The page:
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Understanding real world concurrency bugs in go (fixed)

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understanding real-world concurrency bugs in go

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Understanding real world concurrency bugs in go (fixed)

  1. 1. Understanding Real-World Concurrency Bugs in Go @kakashi
  2. 2. Hello! I am kakashi - Infra lead @UmboCV - Co-organizer @ Golang Taipei Gathering @kakashiliu @kkcliu
  3. 3. Learning Camera Smart Cloud Neural A.I.
  4. 4. Agenda ● Introduction ● Concurrency in Go ● Go concurrency Bugs ○ Blocking ○ Non-Blocking ● Conclusion
  5. 5. Introduction ● Systematic study for 6 popular go projects
  6. 6. Concurrency in Go 1. Making threads (goroutines) lightweight and easy to create 2. Using explicit messaging (via channels) to communicate across threads
  7. 7. Beliefs about Go: ● Make concurrent programming easier and less error-prone ● Make heavy use of message passing via channels, which is less error prone than shared memory ● Have less concurrency bugs ● Built-in deadlock and data racing can catch any bugs
  8. 8. Go Concurrency Usage Patterns surprising finding is that shared memory synchronisation operations are still used more often than message passing
  9. 9. 線程安全,碼農有錢
  10. 10. Go Concurrency Bugs 1. Blocking - one or more goroutines are unintentionally stuck in their execution and cannot move forward. 2. Non-Blocking - If instead all goroutines can finish their tasks but their behaviors are not desired, we call them non-blocking ones
  11. 11. Blocking Bugs Causes Message passing operations are even more likely to cause blocking bugs
  12. 12. faultMutex.Lock() if faultDomain == nil { var err error faultDomain, err = fetchFaultDomain() if err != nil { return cloudprovider.Zone{}, err } } zone := cloudprovider.Zone{} faultMutex.UnLock() return zone, nil Blocking Bug caused by Mutex
  13. 13. faultMutex.Lock() defer faultMutex.UnLock() if faultDomain == nil { var err error faultDomain, err = fetchFaultDomain() if err != nil { return cloudprovider.Zone{}, err } } zone := cloudprovider.Zone{} faultMutex.UnLock() return zone, nil Blocking Bug caused by Mutex
  14. 14. var group sync.WaitGroup group.Add(len(pm.plugins)) for_, p := range pm.plugins { go func(p *plugin) { defer group.Done() }() group.Wait() } Blocking Bug caused by WaitGroup
  15. 15. var group sync.WaitGroup group.Add(len(pm.plugins)) for_, p := range pm.plugins { go func(p *plugin) { defer group.Done() }() group.Wait() // blocking } group.Wait() // fixed Blocking Bug caused by WaitGroup
  16. 16. func finishReq(timeout time.Duration) r ob { ch := make(chanob) go func() { result := fn() ch <- result }() select { case result = <- ch return result case <- time.After(timeout) return nil } } Blocking Bug caused by Channel
  17. 17. func finishReq(timeout time.Duration) r ob { ch := make(chanob, 1) go func() { result := fn() ch <- result // blocking }() select { case result = <- ch return result case <- time.After(timeout) return nil } } Blocking Bug caused by Channel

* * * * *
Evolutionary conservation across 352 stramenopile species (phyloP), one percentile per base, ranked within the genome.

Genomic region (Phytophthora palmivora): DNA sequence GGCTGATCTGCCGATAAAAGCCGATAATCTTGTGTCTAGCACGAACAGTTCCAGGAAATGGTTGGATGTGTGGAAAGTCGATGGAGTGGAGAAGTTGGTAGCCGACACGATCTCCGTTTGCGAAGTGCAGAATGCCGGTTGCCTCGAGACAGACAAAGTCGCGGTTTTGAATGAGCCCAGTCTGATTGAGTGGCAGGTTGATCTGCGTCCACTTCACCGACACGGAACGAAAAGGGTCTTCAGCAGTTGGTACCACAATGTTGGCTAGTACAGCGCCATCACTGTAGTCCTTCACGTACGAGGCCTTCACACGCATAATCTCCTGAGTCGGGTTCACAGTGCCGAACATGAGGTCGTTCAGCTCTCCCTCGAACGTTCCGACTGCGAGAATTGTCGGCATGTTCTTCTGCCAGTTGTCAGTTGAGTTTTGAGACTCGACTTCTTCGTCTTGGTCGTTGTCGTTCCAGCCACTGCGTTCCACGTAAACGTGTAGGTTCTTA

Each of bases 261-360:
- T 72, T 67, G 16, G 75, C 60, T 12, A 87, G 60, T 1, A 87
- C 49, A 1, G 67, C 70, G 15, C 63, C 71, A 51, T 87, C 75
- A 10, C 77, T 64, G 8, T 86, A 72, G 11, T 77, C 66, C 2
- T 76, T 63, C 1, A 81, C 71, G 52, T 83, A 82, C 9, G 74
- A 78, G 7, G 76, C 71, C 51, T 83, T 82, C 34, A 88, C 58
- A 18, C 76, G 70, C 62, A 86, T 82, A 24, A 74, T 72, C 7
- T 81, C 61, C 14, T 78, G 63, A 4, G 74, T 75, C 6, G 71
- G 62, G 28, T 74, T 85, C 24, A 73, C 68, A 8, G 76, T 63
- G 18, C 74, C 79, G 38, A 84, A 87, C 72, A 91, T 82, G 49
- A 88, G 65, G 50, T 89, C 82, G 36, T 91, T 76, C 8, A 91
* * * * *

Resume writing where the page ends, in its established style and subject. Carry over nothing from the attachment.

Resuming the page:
18. 18. Blocking Bug: Mistakenly using channel and mutex
  19. 19. Blocking Bug: Mistakenly using channel and mutex func goroutine1() { m.Lock() ch <- request // blocking m.Unlock() } func goroutine2() { for{ m.Lock() // blocking m.Unlock() request <- ch } }
  20. 20. Non-Blocking Bugs Causes There are much fewer non-blocking bugs caused by message passing than by shared memory accesses.
  21. 21. Non-Blocking Bug caused by select and channel ticker := time.NewTicker() for { f() select { case <- stopCh return case <- ticker } }
  22. 22. Non-Blocking Bug caused by select and channel ticker := time.NewTicker() for { select{ case <- stopCh: return default: } f() select { case <- stopCh: return case <- ticker: } }
  23. 23. Non-Blocking Bug caused Timer timer := time.NewTimer(0) if dur > 0 { timer = time.NewTimer(dur) } select{ case <- timer.C: case <- ctx.Done: return nil }
  24. 24. Non-Blocking Bug caused Timer timer := time.NewTimer(0) var timeout <- chan time.Time if dur > 0 { timer = time.NewTimer(dur) timeout = time.NewTimer(dur).C } select{ case <- timer.C: case <- timeout: case <- ctx.Done: return nil }
  25. 25. A data race caused by anonymous function for i:=17; i<=21; i++ { // write go func() { apiVersion := fmt.Sprintf(“v1.%d”, i) }() }
  26. 26. A data race caused by anonymous function for i:=17; i<=21; i++ { // write go func(i int) { apiVersion := fmt.Sprintf(“v1.%d”, i) }(i) }
  27. 27. A data race caused by passing reference through channel
  28. 28. Conclusion 1. Contrary to the common belief that message passing is less error-prone, more blocking bugs in our studied Go applications are caused by wrong message passing than by wrong shared memory protection. 2. Message passing causes less nonblocking bugs than shared memory synchronization 3. Misusing Go libraries can cause both blocking and nonblocking bugs
  29. 29. Q&A

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